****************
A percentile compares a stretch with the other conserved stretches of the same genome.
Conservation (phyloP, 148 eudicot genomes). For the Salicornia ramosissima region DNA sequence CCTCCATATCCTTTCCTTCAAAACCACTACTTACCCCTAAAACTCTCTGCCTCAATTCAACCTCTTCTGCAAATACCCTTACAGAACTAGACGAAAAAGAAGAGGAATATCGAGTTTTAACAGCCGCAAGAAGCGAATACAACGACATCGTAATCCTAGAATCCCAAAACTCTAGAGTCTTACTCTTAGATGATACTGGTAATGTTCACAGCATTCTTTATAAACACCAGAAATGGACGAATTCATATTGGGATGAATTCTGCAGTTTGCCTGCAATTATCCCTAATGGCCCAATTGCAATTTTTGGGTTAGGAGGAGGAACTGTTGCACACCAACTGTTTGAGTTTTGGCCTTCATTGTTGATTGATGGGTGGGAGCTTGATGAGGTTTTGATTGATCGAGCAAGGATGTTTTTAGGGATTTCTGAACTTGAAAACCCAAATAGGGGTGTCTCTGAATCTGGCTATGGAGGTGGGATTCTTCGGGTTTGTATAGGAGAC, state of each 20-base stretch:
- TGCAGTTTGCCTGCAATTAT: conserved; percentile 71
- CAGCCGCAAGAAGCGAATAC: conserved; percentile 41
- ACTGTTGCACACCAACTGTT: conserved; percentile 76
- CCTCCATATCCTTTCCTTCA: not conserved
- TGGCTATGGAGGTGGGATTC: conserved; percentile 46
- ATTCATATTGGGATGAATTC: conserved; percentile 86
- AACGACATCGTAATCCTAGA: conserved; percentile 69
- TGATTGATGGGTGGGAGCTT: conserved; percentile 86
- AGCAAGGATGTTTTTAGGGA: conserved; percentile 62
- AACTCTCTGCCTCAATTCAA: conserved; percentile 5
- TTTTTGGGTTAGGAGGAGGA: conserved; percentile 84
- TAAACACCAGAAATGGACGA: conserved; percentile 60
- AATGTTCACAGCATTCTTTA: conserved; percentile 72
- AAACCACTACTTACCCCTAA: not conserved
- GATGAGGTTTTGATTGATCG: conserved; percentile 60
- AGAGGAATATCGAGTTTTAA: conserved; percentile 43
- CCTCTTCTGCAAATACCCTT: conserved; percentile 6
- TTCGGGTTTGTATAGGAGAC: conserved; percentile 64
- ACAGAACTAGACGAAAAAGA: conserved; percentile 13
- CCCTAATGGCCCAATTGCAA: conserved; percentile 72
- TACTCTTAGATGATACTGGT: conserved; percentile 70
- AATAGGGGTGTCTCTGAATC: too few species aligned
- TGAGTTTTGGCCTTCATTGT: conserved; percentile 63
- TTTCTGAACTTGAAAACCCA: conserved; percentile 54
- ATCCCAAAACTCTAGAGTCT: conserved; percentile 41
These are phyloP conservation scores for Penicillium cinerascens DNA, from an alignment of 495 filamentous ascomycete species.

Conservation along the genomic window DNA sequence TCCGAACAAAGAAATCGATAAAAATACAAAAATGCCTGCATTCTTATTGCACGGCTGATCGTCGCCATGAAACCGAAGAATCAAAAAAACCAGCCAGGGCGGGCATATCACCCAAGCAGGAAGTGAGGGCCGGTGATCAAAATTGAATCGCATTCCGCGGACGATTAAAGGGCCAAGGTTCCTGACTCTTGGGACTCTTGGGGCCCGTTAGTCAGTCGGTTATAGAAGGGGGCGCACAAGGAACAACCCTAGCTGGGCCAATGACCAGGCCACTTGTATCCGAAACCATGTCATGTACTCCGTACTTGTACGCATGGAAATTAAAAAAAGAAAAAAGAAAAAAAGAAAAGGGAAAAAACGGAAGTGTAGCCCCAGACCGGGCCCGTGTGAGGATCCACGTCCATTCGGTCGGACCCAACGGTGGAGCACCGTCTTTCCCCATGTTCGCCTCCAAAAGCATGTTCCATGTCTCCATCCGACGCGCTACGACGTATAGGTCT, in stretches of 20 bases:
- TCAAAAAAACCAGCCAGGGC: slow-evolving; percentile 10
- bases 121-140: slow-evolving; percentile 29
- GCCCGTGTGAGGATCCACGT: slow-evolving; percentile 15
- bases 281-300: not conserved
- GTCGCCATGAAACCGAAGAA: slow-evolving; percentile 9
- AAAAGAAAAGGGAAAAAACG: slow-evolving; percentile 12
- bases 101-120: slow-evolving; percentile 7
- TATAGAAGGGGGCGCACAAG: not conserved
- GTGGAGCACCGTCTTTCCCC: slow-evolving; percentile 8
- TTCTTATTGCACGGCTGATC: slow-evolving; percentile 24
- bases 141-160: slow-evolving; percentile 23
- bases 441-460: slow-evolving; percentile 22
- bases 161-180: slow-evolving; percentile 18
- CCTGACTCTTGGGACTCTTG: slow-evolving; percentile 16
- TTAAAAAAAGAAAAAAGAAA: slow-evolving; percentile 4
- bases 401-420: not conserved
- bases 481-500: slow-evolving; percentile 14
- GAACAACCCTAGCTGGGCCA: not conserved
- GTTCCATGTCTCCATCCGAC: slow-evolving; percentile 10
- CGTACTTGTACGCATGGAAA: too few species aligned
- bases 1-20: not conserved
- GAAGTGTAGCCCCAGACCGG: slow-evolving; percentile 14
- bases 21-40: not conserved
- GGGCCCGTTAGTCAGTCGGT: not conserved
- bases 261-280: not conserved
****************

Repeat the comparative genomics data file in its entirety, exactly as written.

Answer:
A percentile compares a stretch with the other conserved stretches of the same genome.
Conservation (phyloP, 148 eudicot genomes). For the Salicornia ramosissima region DNA sequence CCTCCATATCCTTTCCTTCAAAACCACTACTTACCCCTAAAACTCTCTGCCTCAATTCAACCTCTTCTGCAAATACCCTTACAGAACTAGACGAAAAAGAAGAGGAATATCGAGTTTTAACAGCCGCAAGAAGCGAATACAACGACATCGTAATCCTAGAATCCCAAAACTCTAGAGTCTTACTCTTAGATGATACTGGTAATGTTCACAGCATTCTTTATAAACACCAGAAATGGACGAATTCATATTGGGATGAATTCTGCAGTTTGCCTGCAATTATCCCTAATGGCCCAATTGCAATTTTTGGGTTAGGAGGAGGAACTGTTGCACACCAACTGTTTGAGTTTTGGCCTTCATTGTTGATTGATGGGTGGGAGCTTGATGAGGTTTTGATTGATCGAGCAAGGATGTTTTTAGGGATTTCTGAACTTGAAAACCCAAATAGGGGTGTCTCTGAATCTGGCTATGGAGGTGGGATTCTTCGGGTTTGTATAGGAGAC, state of each 20-base stretch:
- TGCAGTTTGCCTGCAATTAT: conserved; percentile 71
- CAGCCGCAAGAAGCGAATAC: conserved; percentile 41
- ACTGTTGCACACCAACTGTT: conserved; percentile 76
- CCTCCATATCCTTTCCTTCA: not conserved
- TGGCTATGGAGGTGGGATTC: conserved; percentile 46
- ATTCATATTGGGATGAATTC: conserved; percentile 86
- AACGACATCGTAATCCTAGA: conserved; percentile 69
- TGATTGATGGGTGGGAGCTT: conserved; percentile 86
- AGCAAGGATGTTTTTAGGGA: conserved; percentile 62
- AACTCTCTGCCTCAATTCAA: conserved; percentile 5
- TTTTTGGGTTAGGAGGAGGA: conserved; percentile 84
- TAAACACCAGAAATGGACGA: conserved; percentile 60
- AATGTTCACAGCATTCTTTA: conserved; percentile 72
- AAACCACTACTTACCCCTAA: not conserved
- GATGAGGTTTTGATTGATCG: conserved; percentile 60
- AGAGGAATATCGAGTTTTAA: conserved; percentile 43
- CCTCTTCTGCAAATACCCTT: conserved; percentile 6
- TTCGGGTTTGTATAGGAGAC: conserved; percentile 64
- ACAGAACTAGACGAAAAAGA: conserved; percentile 13
- CCCTAATGGCCCAATTGCAA: conserved; percentile 72
- TACTCTTAGATGATACTGGT: conserved; percentile 70
- AATAGGGGTGTCTCTGAATC: too few species aligned
- TGAGTTTTGGCCTTCATTGT: conserved; percentile 63
- TTTCTGAACTTGAAAACCCA: conserved; percentile 54
- ATCCCAAAACTCTAGAGTCT: conserved; percentile 41
These are phyloP conservation scores for Penicillium cinerascens DNA, from an alignment of 495 filamentous ascomycete species.

Conservation along the genomic window DNA sequence TCCGAACAAAGAAATCGATAAAAATACAAAAATGCCTGCATTCTTATTGCACGGCTGATCGTCGCCATGAAACCGAAGAATCAAAAAAACCAGCCAGGGCGGGCATATCACCCAAGCAGGAAGTGAGGGCCGGTGATCAAAATTGAATCGCATTCCGCGGACGATTAAAGGGCCAAGGTTCCTGACTCTTGGGACTCTTGGGGCCCGTTAGTCAGTCGGTTATAGAAGGGGGCGCACAAGGAACAACCCTAGCTGGGCCAATGACCAGGCCACTTGTATCCGAAACCATGTCATGTACTCCGTACTTGTACGCATGGAAATTAAAAAAAGAAAAAAGAAAAAAAGAAAAGGGAAAAAACGGAAGTGTAGCCCCAGACCGGGCCCGTGTGAGGATCCACGTCCATTCGGTCGGACCCAACGGTGGAGCACCGTCTTTCCCCATGTTCGCCTCCAAAAGCATGTTCCATGTCTCCATCCGACGCGCTACGACGTATAGGTCT, in stretches of 20 bases:
- TCAAAAAAACCAGCCAGGGC: slow-evolving; percentile 10
- bases 121-140: slow-evolving; percentile 29
- GCCCGTGTGAGGATCCACGT: slow-evolving; percentile 15
- bases 281-300: not conserved
- GTCGCCATGAAACCGAAGAA: slow-evolving; percentile 9
- AAAAGAAAAGGGAAAAAACG: slow-evolving; percentile 12
- bases 101-120: slow-evolving; percentile 7
- TATAGAAGGGGGCGCACAAG: not conserved
- GTGGAGCACCGTCTTTCCCC: slow-evolving; percentile 8
- TTCTTATTGCACGGCTGATC: slow-evolving; percentile 24
- bases 141-160: slow-evolving; percentile 23
- bases 441-460: slow-evolving; percentile 22
- bases 161-180: slow-evolving; percentile 18
- CCTGACTCTTGGGACTCTTG: slow-evolving; percentile 16
- TTAAAAAAAGAAAAAAGAAA: slow-evolving; percentile 4
- bases 401-420: not conserved
- bases 481-500: slow-evolving; percentile 14
- GAACAACCCTAGCTGGGCCA: not conserved
- GTTCCATGTCTCCATCCGAC: slow-evolving; percentile 10
- CGTACTTGTACGCATGGAAA: too few species aligned
- bases 1-20: not conserved
- GAAGTGTAGCCCCAGACCGG: slow-evolving; percentile 14
- bases 21-40: not conserved
- GGGCCCGTTAGTCAGTCGGT: not conserved
- bases 261-280: not conserved